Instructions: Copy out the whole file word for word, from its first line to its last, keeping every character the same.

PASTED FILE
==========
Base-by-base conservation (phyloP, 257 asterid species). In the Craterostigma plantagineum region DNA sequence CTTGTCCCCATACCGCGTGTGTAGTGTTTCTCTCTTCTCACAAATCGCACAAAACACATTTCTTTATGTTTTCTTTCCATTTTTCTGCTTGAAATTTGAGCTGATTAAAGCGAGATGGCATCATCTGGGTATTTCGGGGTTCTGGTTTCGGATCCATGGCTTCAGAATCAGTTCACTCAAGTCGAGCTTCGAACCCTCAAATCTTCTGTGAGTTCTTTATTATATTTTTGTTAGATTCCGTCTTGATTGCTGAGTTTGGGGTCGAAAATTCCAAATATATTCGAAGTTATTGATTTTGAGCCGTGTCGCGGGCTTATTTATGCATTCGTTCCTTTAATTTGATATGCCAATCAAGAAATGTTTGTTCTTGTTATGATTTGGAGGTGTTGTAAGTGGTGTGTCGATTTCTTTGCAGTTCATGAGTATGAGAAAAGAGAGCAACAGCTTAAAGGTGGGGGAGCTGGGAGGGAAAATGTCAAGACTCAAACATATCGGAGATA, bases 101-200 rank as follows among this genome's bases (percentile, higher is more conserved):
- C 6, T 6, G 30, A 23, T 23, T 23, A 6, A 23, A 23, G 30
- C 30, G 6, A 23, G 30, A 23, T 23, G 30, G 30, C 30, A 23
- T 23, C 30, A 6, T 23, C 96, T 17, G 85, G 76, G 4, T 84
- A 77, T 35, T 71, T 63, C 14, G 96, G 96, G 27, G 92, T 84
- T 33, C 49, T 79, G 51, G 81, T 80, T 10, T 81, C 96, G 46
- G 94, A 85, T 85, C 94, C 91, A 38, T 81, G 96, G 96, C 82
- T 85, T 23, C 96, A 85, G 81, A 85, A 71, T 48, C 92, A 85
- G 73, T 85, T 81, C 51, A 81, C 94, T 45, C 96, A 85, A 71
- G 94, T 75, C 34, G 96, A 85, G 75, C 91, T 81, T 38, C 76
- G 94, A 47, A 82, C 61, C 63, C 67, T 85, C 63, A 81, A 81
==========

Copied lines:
Base-by-base conservation (phyloP, 257 asterid species). In the Craterostigma plantagineum region DNA sequence CTTGTCCCCATACCGCGTGTGTAGTGTTTCTCTCTTCTCACAAATCGCACAAAACACATTTCTTTATGTTTTCTTTCCATTTTTCTGCTTGAAATTTGAGCTGATTAAAGCGAGATGGCATCATCTGGGTATTTCGGGGTTCTGGTTTCGGATCCATGGCTTCAGAATCAGTTCACTCAAGTCGAGCTTCGAACCCTCAAATCTTCTGTGAGTTCTTTATTATATTTTTGTTAGATTCCGTCTTGATTGCTGAGTTTGGGGTCGAAAATTCCAAATATATTCGAAGTTATTGATTTTGAGCCGTGTCGCGGGCTTATTTATGCATTCGTTCCTTTAATTTGATATGCCAATCAAGAAATGTTTGTTCTTGTTATGATTTGGAGGTGTTGTAAGTGGTGTGTCGATTTCTTTGCAGTTCATGAGTATGAGAAAAGAGAGCAACAGCTTAAAGGTGGGGGAGCTGGGAGGGAAAATGTCAAGACTCAAACATATCGGAGATA, bases 101-200 rank as follows among this genome's bases (percentile, higher is more conserved):
- C 6, T 6, G 30, A 23, T 23, T 23, A 6, A 23, A 23, G 30
- C 30, G 6, A 23, G 30, A 23, T 23, G 30, G 30, C 30, A 23
- T 23, C 30, A 6, T 23, C 96, T 17, G 85, G 76, G 4, T 84
- A 77, T 35, T 71, T 63, C 14, G 96, G 96, G 27, G 92, T 84
- T 33, C 49, T 79, G 51, G 81, T 80, T 10, T 81, C 96, G 46
- G 94, A 85, T 85, C 94, C 91, A 38, T 81, G 96, G 96, C 82
- T 85, T 23, C 96, A 85, G 81, A 85, A 71, T 48, C 92, A 85
- G 73, T 85, T 81, C 51, A 81, C 94, T 45, C 96, A 85, A 71
- G 94, T 75, C 34, G 96, A 85, G 75, C 91, T 81, T 38, C 76
- G 94, A 47, A 82, C 61, C 63, C 67, T 85, C 63, A 81, A 81